The government shutdown that began on Dec. 22 has continued on into the new year, amid threats that it could last for months. The length of the shutdown has broken the previous record of 21 days, which was set during the government shutdown that extended from Dec. 5, 1995 to Jan. 6, 1996.

Much attention has been paid to the impact that the shutdown has had on government workers, as hundreds of thousand of federal employees have been furloughed or are working without pay. Yet the shutdown is impacting the livelihood of more than just those directly employed by the federal government, as many government contractors are now also feeling the pinch.

A range of responses from contractor community

How deeply a government contractor is impacted by the shutdown depends largely on the nature of their work.

"The government shutdown has certainly created anxiety throughout the contractor community, but the impact is very different for each contractor depending on which government clients the contractor serves," said Mark Colturi, executive vice president of Sevatec, an advanced technology company that has partnered with the government on border security and data protection.

"For some government contractors, including Sevatec, contracts are operating close to normal," Colturi said in an interview with Clearance Jobs. "In other circumstances, government contractors have been issued stop-work orders, which can be very difficult on employees who may have to take vacation time or leave without pay."

Whether a government contractor continues working throughout the shutdown is largely determined by whether or not their contract is deemed critical. Companies that have hundreds of individual government contracts, both of the essential and inessential variety, typically have some of their workforce operating at full capacity, and other employees working at diminished capacity.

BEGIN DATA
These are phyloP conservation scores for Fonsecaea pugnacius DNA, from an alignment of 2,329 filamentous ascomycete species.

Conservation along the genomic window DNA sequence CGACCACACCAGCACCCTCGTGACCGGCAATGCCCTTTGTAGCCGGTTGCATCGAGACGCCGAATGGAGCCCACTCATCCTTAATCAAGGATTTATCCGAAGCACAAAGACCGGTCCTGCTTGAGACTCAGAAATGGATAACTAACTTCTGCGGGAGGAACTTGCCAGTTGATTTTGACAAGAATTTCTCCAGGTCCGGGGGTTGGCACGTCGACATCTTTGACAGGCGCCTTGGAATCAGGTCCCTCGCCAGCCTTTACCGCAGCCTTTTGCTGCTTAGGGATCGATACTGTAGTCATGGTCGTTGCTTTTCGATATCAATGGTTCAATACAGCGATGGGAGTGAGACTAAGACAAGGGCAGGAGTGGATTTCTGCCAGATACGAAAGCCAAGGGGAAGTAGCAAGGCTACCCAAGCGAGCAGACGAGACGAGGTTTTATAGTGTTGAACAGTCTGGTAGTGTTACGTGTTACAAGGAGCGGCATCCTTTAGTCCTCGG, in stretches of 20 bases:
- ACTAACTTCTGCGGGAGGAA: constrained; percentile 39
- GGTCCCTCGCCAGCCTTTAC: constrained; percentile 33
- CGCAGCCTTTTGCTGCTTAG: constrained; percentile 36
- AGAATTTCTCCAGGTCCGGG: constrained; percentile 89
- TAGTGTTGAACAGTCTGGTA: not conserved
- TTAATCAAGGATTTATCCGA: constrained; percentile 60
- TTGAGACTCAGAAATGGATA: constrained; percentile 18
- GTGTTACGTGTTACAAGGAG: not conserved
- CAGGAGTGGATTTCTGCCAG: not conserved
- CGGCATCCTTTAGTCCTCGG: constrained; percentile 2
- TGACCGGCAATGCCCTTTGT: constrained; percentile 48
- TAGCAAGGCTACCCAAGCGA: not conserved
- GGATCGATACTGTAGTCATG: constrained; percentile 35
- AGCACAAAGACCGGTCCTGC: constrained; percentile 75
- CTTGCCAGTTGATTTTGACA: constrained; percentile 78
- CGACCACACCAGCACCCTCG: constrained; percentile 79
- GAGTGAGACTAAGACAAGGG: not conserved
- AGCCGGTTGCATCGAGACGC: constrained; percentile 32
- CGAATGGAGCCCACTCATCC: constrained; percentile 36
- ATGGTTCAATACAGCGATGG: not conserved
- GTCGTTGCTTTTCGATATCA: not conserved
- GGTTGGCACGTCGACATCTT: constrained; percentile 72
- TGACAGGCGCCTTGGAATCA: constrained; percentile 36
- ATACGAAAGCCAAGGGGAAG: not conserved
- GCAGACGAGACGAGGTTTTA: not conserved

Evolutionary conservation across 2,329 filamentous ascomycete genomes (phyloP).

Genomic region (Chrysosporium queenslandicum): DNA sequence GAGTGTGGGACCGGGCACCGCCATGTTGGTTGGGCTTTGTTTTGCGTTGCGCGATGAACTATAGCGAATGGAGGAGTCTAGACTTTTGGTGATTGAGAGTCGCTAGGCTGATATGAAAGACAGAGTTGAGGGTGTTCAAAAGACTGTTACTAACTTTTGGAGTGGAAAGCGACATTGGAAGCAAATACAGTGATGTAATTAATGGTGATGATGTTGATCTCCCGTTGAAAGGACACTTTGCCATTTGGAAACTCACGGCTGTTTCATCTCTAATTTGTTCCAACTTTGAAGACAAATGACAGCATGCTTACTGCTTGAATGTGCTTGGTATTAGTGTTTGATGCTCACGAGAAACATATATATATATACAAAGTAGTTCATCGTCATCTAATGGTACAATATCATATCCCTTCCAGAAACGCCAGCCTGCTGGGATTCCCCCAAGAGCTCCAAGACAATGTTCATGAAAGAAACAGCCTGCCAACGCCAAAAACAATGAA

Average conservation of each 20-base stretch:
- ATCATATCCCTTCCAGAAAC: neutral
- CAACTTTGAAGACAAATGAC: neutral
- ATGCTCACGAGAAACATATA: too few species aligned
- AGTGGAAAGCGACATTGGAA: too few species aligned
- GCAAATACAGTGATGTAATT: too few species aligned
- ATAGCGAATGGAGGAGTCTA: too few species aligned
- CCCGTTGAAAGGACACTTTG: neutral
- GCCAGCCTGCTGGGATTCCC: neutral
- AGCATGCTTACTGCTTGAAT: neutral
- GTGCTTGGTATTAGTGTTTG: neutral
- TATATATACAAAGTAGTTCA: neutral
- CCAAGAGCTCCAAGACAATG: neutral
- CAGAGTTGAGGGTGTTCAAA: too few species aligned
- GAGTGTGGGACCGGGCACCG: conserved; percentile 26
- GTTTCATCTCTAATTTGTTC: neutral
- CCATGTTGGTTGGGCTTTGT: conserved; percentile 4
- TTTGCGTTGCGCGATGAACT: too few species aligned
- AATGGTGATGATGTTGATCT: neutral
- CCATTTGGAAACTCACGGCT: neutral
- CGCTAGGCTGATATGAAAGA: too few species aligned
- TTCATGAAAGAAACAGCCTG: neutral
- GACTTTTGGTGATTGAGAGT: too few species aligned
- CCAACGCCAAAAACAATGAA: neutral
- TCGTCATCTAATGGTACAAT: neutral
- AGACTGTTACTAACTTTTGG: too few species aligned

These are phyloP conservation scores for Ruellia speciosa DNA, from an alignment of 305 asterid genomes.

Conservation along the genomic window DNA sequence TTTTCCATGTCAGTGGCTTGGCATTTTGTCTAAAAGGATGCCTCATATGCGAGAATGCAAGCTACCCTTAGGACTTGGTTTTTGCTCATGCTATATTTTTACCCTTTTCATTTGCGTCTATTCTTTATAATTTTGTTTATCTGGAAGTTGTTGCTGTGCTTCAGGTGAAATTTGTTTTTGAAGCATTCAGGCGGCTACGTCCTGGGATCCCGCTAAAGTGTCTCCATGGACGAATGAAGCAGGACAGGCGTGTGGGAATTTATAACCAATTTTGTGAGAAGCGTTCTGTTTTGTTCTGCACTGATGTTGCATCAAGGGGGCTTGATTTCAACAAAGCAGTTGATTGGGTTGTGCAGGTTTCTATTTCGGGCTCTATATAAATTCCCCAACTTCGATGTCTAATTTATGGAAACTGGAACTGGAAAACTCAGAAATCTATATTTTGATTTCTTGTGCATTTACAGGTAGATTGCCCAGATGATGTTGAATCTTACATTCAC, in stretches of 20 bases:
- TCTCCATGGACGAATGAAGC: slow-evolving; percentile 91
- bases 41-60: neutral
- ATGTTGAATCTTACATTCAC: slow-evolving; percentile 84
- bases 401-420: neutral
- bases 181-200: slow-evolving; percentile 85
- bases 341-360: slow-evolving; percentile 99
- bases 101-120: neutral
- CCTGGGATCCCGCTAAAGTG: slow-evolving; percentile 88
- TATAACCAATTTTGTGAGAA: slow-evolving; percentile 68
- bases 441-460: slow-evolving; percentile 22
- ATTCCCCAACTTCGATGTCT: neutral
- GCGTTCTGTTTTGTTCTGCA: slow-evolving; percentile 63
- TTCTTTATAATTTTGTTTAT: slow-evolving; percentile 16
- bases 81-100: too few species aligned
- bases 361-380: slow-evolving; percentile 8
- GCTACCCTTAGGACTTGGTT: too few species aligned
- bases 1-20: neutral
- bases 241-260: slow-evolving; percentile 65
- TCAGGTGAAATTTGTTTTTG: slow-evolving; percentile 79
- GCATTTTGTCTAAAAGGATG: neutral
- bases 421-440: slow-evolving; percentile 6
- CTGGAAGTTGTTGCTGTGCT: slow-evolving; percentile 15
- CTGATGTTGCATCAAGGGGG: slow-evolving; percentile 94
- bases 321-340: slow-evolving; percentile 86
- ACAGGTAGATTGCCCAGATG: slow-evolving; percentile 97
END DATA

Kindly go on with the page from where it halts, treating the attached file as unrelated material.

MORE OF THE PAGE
"The appearance of U.S. Department of Defense (DoD) visual information does not imply or constitute DoD endorsement.""The appearance of U.S. Department of Defense (DoD) visual information does not imply or constitute DoD endorsement."

Defense industry expressing concerns

Defense firms are among the government contractors most worried about the effect that this indefinite pause in business could have on the continuation of business as usual.

While the Defense Department has been funded for fiscal year 2019, allowing work on the military's weapons programs to continue uninterrupted, many defense companies hold contracts with agencies that have not received funding, according to Defense News. Among the agencies going without funding during the shutdown are NASA and the Department of Homeland Security, which includes the Coast Guard, Customs and Border Protection.

One notable example of shutdown consequences is the suspension of weapons sales and transfers to U.S. allies due to the closure of the State and Commerce Departments.

Now defense industry figures and lobbying groups such as the Aerospace Industries Association are advocating for an end to the government shutdown, and warning that its extension could have a negative impact on the balance of federal employees and contractors.

"There might be near-term collateral damage if people leave government service, but a 1-3 year factor to consider is how this shutdown and the potential for future ones accelerates reliance on federal service contractors," Byron Callan, an analyst for Capital Alpha Partners, said to Defense News.

Senators propose authorizing back pay for contractors

The Washington Post recently reported that a group of 34 Democratic United States senators released a letter urging federal agencies to work with contractors to provide back pay for low- and middle-income workers impacted by the government shutdown.

The senators argued that agencies have the authority to negotiate back pay for contracted employees, and therefore should act to ensure that the most vulnerable contracted workers are still paid during the shutdown.

Whether agencies will act to ensure that government contractors aren't going without paychecks, or if and when an agreement between Congress and the White House will eventually be reached, remain looming questions as the government shutdown lingers on.